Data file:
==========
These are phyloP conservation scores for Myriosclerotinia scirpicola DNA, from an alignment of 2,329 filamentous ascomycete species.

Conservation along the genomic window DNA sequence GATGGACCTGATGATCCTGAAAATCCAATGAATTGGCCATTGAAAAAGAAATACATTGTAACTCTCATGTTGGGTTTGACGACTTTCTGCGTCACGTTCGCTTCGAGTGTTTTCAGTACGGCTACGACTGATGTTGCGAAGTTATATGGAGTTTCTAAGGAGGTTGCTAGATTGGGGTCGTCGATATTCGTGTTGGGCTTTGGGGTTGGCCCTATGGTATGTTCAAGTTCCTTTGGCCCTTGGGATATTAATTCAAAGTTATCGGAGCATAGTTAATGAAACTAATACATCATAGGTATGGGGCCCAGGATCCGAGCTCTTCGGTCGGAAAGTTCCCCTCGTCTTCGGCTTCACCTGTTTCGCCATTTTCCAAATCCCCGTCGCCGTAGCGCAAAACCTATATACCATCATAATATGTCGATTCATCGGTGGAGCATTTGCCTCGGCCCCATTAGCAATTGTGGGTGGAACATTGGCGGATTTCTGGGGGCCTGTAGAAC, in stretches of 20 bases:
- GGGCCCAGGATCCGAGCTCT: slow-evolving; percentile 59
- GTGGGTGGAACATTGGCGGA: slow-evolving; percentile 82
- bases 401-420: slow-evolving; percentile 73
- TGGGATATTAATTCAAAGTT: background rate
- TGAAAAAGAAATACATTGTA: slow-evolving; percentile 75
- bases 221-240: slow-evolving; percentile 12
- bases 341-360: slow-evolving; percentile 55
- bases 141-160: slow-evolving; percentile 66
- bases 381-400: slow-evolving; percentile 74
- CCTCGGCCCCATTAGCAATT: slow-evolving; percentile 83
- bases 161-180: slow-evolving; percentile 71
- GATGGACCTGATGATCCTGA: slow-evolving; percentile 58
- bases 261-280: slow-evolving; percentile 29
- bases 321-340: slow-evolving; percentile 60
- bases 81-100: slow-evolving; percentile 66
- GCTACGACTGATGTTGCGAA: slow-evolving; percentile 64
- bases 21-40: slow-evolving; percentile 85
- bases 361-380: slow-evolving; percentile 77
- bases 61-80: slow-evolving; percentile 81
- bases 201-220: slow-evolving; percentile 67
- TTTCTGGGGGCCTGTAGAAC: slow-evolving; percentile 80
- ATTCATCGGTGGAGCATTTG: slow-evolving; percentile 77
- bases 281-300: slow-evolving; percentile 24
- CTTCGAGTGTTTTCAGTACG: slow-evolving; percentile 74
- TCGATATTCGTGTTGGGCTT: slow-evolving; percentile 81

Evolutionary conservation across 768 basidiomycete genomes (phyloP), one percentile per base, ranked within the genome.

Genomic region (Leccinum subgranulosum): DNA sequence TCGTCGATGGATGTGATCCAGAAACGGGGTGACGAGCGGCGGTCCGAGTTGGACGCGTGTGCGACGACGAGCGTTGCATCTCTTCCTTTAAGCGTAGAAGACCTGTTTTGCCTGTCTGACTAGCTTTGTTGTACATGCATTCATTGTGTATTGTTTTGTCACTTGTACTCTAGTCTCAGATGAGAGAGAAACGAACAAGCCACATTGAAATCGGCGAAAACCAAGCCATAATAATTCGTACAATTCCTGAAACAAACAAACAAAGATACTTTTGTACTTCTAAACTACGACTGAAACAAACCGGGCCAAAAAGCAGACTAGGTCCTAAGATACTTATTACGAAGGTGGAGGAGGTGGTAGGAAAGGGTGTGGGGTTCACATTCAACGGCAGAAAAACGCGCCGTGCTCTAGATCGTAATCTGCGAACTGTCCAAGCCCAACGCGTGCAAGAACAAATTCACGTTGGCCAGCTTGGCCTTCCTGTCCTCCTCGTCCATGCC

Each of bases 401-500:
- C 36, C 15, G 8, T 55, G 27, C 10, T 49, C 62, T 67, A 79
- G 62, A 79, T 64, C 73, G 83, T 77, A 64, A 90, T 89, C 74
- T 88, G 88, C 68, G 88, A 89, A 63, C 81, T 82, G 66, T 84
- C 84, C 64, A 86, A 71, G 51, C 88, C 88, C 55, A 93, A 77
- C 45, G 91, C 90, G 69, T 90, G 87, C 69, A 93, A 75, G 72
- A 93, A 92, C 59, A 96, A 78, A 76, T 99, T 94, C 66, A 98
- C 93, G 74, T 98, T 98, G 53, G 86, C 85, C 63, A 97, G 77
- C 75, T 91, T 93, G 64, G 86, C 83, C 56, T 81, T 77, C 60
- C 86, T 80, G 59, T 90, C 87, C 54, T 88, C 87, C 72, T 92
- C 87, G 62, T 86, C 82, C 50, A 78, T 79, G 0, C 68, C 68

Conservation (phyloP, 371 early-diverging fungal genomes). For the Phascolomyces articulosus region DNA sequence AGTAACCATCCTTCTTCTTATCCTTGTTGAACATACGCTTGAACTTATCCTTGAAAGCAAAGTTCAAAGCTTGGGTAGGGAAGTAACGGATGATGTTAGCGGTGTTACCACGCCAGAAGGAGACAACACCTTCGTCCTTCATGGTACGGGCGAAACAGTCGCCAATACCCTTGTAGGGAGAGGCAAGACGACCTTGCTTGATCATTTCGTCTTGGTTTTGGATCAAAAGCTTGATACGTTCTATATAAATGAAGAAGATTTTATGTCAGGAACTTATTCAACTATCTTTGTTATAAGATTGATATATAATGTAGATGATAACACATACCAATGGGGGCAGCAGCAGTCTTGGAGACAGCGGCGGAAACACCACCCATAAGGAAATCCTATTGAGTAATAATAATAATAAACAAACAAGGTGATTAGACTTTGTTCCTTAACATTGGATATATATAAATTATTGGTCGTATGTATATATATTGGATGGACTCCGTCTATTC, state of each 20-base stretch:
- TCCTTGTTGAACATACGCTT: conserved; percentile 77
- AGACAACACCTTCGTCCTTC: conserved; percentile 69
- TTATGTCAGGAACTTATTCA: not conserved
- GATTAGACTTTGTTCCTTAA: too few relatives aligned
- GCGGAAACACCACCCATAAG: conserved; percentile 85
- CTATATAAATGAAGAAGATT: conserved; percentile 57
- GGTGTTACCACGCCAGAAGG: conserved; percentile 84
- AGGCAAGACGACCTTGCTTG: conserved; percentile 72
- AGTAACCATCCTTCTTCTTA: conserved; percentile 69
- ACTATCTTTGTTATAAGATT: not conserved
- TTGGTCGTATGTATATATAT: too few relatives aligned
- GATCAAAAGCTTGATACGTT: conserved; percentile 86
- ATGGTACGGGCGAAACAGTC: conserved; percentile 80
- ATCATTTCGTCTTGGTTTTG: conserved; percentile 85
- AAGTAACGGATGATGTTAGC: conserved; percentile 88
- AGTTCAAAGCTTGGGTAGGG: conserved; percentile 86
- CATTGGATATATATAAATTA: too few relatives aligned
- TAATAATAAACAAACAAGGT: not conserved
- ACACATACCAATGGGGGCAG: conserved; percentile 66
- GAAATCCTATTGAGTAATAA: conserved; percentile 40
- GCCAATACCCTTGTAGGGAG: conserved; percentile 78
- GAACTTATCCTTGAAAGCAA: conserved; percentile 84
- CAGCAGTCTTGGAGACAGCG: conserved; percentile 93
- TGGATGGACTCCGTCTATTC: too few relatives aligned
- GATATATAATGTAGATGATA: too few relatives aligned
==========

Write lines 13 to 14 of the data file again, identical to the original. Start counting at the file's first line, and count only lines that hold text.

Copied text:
- bases 161-180: slow-evolving; percentile 71
- GATGGACCTGATGATCCTGA: slow-evolving; percentile 58